Showing at Varsity, Fri., Aug. 4–Thurs., Aug. 10. Not rated. 129 minutes.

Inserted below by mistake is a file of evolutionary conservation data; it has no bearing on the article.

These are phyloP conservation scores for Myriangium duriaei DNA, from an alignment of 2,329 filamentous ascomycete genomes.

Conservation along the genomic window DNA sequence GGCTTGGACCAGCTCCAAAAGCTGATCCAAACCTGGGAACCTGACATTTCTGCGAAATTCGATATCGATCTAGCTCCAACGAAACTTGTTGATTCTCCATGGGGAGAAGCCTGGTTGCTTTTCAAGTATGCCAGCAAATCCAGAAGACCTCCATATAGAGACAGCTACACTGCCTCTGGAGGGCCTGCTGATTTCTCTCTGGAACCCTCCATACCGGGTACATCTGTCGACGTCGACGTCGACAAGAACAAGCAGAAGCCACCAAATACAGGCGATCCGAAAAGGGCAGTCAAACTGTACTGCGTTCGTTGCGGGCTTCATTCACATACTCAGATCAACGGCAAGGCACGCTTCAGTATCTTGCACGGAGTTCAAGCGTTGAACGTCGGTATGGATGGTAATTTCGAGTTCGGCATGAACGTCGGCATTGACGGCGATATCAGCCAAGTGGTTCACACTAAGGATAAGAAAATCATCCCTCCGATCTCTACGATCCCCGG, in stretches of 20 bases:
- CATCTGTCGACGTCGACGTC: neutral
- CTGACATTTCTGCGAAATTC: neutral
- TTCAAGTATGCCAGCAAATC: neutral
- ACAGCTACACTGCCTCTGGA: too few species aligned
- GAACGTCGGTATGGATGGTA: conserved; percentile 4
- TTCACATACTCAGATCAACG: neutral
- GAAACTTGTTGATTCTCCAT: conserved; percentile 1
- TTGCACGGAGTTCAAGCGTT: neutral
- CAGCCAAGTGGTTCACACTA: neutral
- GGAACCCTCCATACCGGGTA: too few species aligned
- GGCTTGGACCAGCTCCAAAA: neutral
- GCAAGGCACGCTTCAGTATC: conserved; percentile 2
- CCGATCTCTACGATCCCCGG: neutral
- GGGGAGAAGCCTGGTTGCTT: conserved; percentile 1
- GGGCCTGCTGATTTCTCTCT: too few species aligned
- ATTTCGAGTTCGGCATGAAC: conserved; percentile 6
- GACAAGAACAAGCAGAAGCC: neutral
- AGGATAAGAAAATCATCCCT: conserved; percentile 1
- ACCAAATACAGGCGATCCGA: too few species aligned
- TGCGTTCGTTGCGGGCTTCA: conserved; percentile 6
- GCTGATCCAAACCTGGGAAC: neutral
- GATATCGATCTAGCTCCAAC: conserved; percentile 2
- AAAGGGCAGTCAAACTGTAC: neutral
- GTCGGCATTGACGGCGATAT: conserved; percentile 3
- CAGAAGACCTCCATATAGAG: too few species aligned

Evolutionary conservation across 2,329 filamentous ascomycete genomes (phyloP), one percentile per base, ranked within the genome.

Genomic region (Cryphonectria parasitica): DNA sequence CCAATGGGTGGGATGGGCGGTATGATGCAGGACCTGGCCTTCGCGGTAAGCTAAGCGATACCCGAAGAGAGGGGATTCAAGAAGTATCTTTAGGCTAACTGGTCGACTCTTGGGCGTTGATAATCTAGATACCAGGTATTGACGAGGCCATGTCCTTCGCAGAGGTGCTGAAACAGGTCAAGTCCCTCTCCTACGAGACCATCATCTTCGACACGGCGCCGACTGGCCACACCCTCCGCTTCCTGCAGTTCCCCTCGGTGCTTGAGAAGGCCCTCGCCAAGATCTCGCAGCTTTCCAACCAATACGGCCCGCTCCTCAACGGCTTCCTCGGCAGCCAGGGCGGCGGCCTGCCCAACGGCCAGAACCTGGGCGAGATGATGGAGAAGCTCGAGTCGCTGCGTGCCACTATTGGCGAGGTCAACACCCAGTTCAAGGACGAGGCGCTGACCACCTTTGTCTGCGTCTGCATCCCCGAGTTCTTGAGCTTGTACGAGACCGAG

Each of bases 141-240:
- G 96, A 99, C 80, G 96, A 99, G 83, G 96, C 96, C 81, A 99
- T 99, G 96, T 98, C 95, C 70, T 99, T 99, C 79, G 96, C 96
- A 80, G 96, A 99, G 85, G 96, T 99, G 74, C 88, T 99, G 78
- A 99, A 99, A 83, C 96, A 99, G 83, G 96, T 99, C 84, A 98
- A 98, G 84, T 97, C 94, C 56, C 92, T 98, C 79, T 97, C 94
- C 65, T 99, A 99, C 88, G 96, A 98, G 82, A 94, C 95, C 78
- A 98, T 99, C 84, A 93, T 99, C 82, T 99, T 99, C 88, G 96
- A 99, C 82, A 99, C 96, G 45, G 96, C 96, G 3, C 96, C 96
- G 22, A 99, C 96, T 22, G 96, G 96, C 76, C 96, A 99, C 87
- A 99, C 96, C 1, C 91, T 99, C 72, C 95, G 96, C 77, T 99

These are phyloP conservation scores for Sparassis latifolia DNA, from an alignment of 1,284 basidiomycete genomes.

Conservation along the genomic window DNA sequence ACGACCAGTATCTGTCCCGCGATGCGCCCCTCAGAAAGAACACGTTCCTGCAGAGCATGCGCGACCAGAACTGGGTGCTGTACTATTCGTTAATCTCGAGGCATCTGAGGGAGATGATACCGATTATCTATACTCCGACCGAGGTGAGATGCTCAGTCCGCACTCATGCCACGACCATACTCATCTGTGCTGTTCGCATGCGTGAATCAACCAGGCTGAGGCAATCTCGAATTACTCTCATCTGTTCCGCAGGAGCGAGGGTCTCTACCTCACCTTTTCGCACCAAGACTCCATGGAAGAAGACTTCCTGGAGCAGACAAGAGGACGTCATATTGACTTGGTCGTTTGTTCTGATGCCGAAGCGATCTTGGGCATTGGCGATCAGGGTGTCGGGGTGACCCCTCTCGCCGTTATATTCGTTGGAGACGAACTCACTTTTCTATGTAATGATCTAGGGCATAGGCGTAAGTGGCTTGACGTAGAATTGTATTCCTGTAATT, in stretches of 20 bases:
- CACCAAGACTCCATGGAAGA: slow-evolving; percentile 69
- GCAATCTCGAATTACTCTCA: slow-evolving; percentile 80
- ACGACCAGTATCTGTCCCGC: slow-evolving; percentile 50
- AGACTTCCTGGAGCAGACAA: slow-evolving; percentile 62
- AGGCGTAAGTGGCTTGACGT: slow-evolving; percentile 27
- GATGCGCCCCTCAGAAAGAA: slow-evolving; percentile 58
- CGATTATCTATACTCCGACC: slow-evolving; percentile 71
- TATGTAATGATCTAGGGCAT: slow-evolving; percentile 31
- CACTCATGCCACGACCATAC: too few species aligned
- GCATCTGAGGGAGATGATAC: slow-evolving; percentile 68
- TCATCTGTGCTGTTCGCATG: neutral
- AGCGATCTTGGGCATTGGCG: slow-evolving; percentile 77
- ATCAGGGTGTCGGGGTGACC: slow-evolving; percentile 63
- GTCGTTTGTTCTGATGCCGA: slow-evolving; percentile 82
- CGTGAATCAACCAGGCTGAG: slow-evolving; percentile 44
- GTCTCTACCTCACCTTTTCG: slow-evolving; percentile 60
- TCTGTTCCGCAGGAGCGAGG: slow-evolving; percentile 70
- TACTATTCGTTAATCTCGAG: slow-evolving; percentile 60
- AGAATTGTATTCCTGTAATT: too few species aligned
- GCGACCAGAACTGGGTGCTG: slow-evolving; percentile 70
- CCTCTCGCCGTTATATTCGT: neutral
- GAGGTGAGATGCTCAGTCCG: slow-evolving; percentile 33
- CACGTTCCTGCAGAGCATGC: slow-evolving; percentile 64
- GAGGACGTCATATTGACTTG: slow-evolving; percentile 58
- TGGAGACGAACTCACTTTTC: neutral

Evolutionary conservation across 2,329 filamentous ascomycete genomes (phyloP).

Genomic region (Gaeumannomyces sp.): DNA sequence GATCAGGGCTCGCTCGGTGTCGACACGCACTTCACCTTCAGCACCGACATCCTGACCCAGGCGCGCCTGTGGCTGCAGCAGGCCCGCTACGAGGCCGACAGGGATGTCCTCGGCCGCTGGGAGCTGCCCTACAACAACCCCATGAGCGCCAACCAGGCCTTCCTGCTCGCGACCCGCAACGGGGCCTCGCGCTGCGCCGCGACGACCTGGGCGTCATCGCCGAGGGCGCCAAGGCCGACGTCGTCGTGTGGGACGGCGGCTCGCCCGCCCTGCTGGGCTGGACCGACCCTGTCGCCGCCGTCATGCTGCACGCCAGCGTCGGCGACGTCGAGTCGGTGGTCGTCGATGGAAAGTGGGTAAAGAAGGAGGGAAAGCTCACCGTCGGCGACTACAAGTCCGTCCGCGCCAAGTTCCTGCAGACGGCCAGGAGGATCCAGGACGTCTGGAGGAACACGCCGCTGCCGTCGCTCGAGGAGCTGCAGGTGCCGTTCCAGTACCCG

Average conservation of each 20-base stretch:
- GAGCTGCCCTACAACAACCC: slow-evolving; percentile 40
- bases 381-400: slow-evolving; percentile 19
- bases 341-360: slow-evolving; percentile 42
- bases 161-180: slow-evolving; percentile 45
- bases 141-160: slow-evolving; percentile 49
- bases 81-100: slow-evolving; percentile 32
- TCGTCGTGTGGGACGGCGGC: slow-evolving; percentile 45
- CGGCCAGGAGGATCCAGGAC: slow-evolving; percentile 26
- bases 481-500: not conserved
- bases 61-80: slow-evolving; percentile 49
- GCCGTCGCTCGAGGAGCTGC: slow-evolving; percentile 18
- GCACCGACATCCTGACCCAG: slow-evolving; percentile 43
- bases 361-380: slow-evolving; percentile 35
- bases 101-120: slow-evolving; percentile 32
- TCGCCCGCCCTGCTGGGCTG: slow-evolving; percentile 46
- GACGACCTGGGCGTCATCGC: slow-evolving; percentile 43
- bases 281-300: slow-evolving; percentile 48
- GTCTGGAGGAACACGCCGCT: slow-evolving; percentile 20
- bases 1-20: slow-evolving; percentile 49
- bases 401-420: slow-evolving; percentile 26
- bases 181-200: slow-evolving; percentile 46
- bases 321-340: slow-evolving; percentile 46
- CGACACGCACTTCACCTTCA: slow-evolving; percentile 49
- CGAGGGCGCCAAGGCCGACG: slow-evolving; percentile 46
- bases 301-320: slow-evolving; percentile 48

Like Michael Haneke's Caché, this effectively creepy little customer from Dominik Moll (With a Friend Like Harry) fires yet another shot across the bows of French bourgeois complacency, while throwing in a wink and a nudge about the perils of surveillance. I like Moll's film better: For all its knowingly preposterous plot, Lemming is both less weighed down and less puffed up by its political ambitions than Caché, and Moll is far more amused by his own stagy atmospherics. In any case, who wouldn't want to be disrupted by Charlotte Rampling, even as the cathartically rude and predatory wife of an entrepreneur (André Dussollier), who barges into the seemingly tranquil life of her randy husband's employee, Alain (Laurent Lucas), and his unflappable wife, Bénédicte (Charlotte Gainsbourg). She's not the only intruder: Alain has invented a flying webcam that he claims can penetrate any interior and diagnose trouble; and a blocked pipe coughs up a decidedly unsuicidal lemming that nonetheless proves adept at bringing out a ruinously self-destructive streak in its hosts. Moll is exquisitely attuned to the way sound rubs up against silence, dark against light, and his shading of psychology into the supernatural is deliciously mischievous. Was it all a hideous dream? Does it really matter, in a hugely entertaining horror-comedy whose only unambiguous message is that you might want to think twice about unblocking your kitchen sink? ELLA TAYLOR

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